It’s straightforward to monitor these campaigns’ effectiveness: “We can see if we’ve sold cars to the target customers,” says Dellbrant. “The dealers collect this information and then use it to inform the next year’s campaign.”
Both performance and branding campaigns must be wary of pitfalls. Branding teams are sometimes ‘over-creative’, as Dellbrant puts it, rather than focusing on results. “It might be more fun for them to work on a campaign where they win awards, where their agency gets to be famous, or an individual gets a big reputation,” she says.
“But sometimes we have to force ourselves and our agencies to think about why we’re doing a campaign, about whether we’re getting results. A lot of the time it’s about simplicity, rather than about winning awards. Of course, we’re all marketeers, we all like to work with strong brands, because it’s a passion we have. But we also have to be practical, to use data and insights, and remember that in the end we’re working to deliver results.”
Founded in 1916, BMW is one of the world’s best-established premium brands, revered internationally as a byword for quality, engineering excellence and high-end service. This image, nurtured over generations, is BMW Group’s greatest asset and absorbs much of its marketing energies. A recent European campaign called ‘Our Brands. Our Stories’ presented BMW owners and the quirky histories of their classic vehicles. It won the German Design Award in 2020 and gathered more than 10 million views on YouTube. Did it sell any new cars? That’s not the point.
How BMW handles its branding
In its performance campaigns meanwhile, BMW has to remain vigilant that it protects this premium reputation. “We can’t compete on price,” states Dellbrant. “We’ll never win on that. Sometimes we have to have hard conversations with our teams. They can always discount prices, but what happens to the brand in the future?”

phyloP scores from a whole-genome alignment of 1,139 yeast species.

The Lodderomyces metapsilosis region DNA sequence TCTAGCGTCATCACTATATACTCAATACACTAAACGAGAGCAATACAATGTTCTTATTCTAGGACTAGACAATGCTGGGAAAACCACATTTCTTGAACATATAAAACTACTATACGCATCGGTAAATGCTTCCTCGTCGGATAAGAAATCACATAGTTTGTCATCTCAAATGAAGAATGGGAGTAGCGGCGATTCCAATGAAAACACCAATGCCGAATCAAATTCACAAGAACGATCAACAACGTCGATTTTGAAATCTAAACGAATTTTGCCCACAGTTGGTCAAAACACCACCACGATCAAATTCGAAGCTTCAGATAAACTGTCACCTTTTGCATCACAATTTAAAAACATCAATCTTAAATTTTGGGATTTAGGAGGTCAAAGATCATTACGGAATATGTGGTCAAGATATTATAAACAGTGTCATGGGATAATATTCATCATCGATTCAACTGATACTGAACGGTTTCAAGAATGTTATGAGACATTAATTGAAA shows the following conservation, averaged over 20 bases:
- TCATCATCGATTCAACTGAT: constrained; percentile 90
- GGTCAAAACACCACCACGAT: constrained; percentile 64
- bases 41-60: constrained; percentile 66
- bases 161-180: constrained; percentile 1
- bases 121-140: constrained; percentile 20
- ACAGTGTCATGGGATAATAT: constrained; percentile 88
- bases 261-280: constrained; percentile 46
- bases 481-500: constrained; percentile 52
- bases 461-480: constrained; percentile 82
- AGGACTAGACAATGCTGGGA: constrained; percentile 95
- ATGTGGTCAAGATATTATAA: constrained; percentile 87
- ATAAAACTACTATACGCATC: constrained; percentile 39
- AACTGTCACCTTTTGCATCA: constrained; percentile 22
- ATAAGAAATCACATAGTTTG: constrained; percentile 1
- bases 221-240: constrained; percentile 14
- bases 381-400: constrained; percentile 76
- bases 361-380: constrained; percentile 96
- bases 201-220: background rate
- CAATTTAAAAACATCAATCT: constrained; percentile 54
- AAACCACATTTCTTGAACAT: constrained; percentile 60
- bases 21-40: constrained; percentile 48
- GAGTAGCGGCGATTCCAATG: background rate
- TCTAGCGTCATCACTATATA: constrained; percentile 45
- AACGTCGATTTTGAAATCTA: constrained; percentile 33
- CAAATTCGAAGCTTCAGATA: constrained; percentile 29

At a recent conference, BMW Global Head of Digital Marketing Jörg Poggenpohl described how new content around lifestyle, design, innovation and fashion will “enlarge the upper sales funnel”, reaching both existing and prospective customers based on data-driven insights. This kind of digital technology-based marketing is central to BMW’s future, said Poggenpohl.
As a premium automotive brand, BMW has a vast marketing budget. In 2021 it announced an investment of ‘hundreds of millions’ of dollars to digitize its operations, to increase electric vehicle sales by 50% and to target individual customers with precise, personal messaging, while enhancing its overall brand identity.
For Dellbrant, while the performance/branding dichotomy still dominates the campaign landscape, social media is starting to form a powerful third marketing front. “Everything we do appears on social media in some form,” she says. “It’s a kind of crossover, where newsletters, videos, images raise people’s curiosity and drive traffic to our website. It’s a very effective way to spread awareness.”
As digital technology enables ever-finer targeting, BMW’s marketing teams will conduct performance and branding campaigns with yet greater specificity, reinforcing a memorable identity while giving customers 10 reasons to buy.
“We know we’re not the only brand of car available!” adds Dellbrant.